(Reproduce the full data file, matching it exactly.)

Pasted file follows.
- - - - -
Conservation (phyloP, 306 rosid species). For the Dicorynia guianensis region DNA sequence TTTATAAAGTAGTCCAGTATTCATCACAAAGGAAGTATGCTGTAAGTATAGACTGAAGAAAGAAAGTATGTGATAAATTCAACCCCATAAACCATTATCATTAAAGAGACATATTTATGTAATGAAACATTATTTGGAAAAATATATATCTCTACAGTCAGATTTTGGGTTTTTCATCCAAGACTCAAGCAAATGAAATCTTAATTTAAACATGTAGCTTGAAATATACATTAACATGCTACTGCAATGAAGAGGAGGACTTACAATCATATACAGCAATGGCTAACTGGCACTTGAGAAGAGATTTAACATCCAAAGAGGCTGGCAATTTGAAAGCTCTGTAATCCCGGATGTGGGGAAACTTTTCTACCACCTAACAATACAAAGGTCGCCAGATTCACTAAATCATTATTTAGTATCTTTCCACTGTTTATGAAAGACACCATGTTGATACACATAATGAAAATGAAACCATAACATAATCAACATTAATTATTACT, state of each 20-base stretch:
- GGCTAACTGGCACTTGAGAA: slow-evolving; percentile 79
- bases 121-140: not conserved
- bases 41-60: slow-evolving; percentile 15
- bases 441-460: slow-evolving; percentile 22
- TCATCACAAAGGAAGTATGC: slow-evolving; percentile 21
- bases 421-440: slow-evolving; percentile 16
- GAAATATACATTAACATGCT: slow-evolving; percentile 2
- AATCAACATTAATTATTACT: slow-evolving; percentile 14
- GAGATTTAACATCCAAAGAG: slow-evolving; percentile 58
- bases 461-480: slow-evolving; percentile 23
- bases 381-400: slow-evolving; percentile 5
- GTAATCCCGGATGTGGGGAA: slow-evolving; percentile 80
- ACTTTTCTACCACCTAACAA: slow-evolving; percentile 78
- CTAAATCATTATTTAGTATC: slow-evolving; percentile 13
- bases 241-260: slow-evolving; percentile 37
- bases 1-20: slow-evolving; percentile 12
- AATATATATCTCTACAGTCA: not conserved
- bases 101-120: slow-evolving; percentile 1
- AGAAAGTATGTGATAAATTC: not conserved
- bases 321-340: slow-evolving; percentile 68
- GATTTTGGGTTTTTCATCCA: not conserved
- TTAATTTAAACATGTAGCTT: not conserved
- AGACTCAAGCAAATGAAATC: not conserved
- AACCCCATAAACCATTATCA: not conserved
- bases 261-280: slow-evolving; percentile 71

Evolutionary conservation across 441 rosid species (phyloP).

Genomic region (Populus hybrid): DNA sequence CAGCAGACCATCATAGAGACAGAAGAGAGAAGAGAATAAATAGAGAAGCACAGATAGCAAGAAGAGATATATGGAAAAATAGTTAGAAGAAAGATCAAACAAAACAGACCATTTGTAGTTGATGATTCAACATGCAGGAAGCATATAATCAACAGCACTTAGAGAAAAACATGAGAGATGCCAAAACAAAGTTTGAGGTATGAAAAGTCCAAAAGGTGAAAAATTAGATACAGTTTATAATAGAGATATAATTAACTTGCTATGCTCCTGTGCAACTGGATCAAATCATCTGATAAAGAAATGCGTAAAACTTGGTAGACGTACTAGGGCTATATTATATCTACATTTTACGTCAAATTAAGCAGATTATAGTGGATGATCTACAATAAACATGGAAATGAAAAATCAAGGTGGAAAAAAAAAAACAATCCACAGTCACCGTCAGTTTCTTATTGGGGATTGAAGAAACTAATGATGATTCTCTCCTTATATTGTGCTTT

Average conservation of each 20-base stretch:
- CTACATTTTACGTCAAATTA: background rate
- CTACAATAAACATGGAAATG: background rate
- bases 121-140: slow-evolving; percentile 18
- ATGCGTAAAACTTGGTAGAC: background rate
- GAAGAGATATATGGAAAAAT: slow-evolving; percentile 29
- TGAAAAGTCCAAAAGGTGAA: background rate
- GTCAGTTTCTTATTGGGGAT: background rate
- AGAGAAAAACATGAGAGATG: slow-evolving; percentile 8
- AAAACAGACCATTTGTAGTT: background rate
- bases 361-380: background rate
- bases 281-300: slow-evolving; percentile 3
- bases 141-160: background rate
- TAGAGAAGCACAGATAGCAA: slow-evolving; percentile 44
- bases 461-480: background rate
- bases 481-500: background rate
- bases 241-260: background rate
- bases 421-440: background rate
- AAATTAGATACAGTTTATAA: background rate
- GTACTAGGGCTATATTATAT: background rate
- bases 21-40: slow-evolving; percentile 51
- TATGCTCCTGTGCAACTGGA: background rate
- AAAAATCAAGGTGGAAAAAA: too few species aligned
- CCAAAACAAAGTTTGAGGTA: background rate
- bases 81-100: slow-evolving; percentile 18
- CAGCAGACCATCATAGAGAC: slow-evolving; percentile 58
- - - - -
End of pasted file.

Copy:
Conservation (phyloP, 306 rosid species). For the Dicorynia guianensis region DNA sequence TTTATAAAGTAGTCCAGTATTCATCACAAAGGAAGTATGCTGTAAGTATAGACTGAAGAAAGAAAGTATGTGATAAATTCAACCCCATAAACCATTATCATTAAAGAGACATATTTATGTAATGAAACATTATTTGGAAAAATATATATCTCTACAGTCAGATTTTGGGTTTTTCATCCAAGACTCAAGCAAATGAAATCTTAATTTAAACATGTAGCTTGAAATATACATTAACATGCTACTGCAATGAAGAGGAGGACTTACAATCATATACAGCAATGGCTAACTGGCACTTGAGAAGAGATTTAACATCCAAAGAGGCTGGCAATTTGAAAGCTCTGTAATCCCGGATGTGGGGAAACTTTTCTACCACCTAACAATACAAAGGTCGCCAGATTCACTAAATCATTATTTAGTATCTTTCCACTGTTTATGAAAGACACCATGTTGATACACATAATGAAAATGAAACCATAACATAATCAACATTAATTATTACT, state of each 20-base stretch:
- GGCTAACTGGCACTTGAGAA: slow-evolving; percentile 79
- bases 121-140: not conserved
- bases 41-60: slow-evolving; percentile 15
- bases 441-460: slow-evolving; percentile 22
- TCATCACAAAGGAAGTATGC: slow-evolving; percentile 21
- bases 421-440: slow-evolving; percentile 16
- GAAATATACATTAACATGCT: slow-evolving; percentile 2
- AATCAACATTAATTATTACT: slow-evolving; percentile 14
- GAGATTTAACATCCAAAGAG: slow-evolving; percentile 58
- bases 461-480: slow-evolving; percentile 23
- bases 381-400: slow-evolving; percentile 5
- GTAATCCCGGATGTGGGGAA: slow-evolving; percentile 80
- ACTTTTCTACCACCTAACAA: slow-evolving; percentile 78
- CTAAATCATTATTTAGTATC: slow-evolving; percentile 13
- bases 241-260: slow-evolving; percentile 37
- bases 1-20: slow-evolving; percentile 12
- AATATATATCTCTACAGTCA: not conserved
- bases 101-120: slow-evolving; percentile 1
- AGAAAGTATGTGATAAATTC: not conserved
- bases 321-340: slow-evolving; percentile 68
- GATTTTGGGTTTTTCATCCA: not conserved
- TTAATTTAAACATGTAGCTT: not conserved
- AGACTCAAGCAAATGAAATC: not conserved
- AACCCCATAAACCATTATCA: not conserved
- bases 261-280: slow-evolving; percentile 71

Evolutionary conservation across 441 rosid species (phyloP).

Genomic region (Populus hybrid): DNA sequence CAGCAGACCATCATAGAGACAGAAGAGAGAAGAGAATAAATAGAGAAGCACAGATAGCAAGAAGAGATATATGGAAAAATAGTTAGAAGAAAGATCAAACAAAACAGACCATTTGTAGTTGATGATTCAACATGCAGGAAGCATATAATCAACAGCACTTAGAGAAAAACATGAGAGATGCCAAAACAAAGTTTGAGGTATGAAAAGTCCAAAAGGTGAAAAATTAGATACAGTTTATAATAGAGATATAATTAACTTGCTATGCTCCTGTGCAACTGGATCAAATCATCTGATAAAGAAATGCGTAAAACTTGGTAGACGTACTAGGGCTATATTATATCTACATTTTACGTCAAATTAAGCAGATTATAGTGGATGATCTACAATAAACATGGAAATGAAAAATCAAGGTGGAAAAAAAAAAACAATCCACAGTCACCGTCAGTTTCTTATTGGGGATTGAAGAAACTAATGATGATTCTCTCCTTATATTGTGCTTT

Average conservation of each 20-base stretch:
- CTACATTTTACGTCAAATTA: background rate
- CTACAATAAACATGGAAATG: background rate
- bases 121-140: slow-evolving; percentile 18
- ATGCGTAAAACTTGGTAGAC: background rate
- GAAGAGATATATGGAAAAAT: slow-evolving; percentile 29
- TGAAAAGTCCAAAAGGTGAA: background rate
- GTCAGTTTCTTATTGGGGAT: background rate
- AGAGAAAAACATGAGAGATG: slow-evolving; percentile 8
- AAAACAGACCATTTGTAGTT: background rate
- bases 361-380: background rate
- bases 281-300: slow-evolving; percentile 3
- bases 141-160: background rate
- TAGAGAAGCACAGATAGCAA: slow-evolving; percentile 44
- bases 461-480: background rate
- bases 481-500: background rate
- bases 241-260: background rate
- bases 421-440: background rate
- AAATTAGATACAGTTTATAA: background rate
- GTACTAGGGCTATATTATAT: background rate
- bases 21-40: slow-evolving; percentile 51
- TATGCTCCTGTGCAACTGGA: background rate
- AAAAATCAAGGTGGAAAAAA: too few species aligned
- CCAAAACAAAGTTTGAGGTA: background rate
- bases 81-100: slow-evolving; percentile 18
- CAGCAGACCATCATAGAGAC: slow-evolving; percentile 58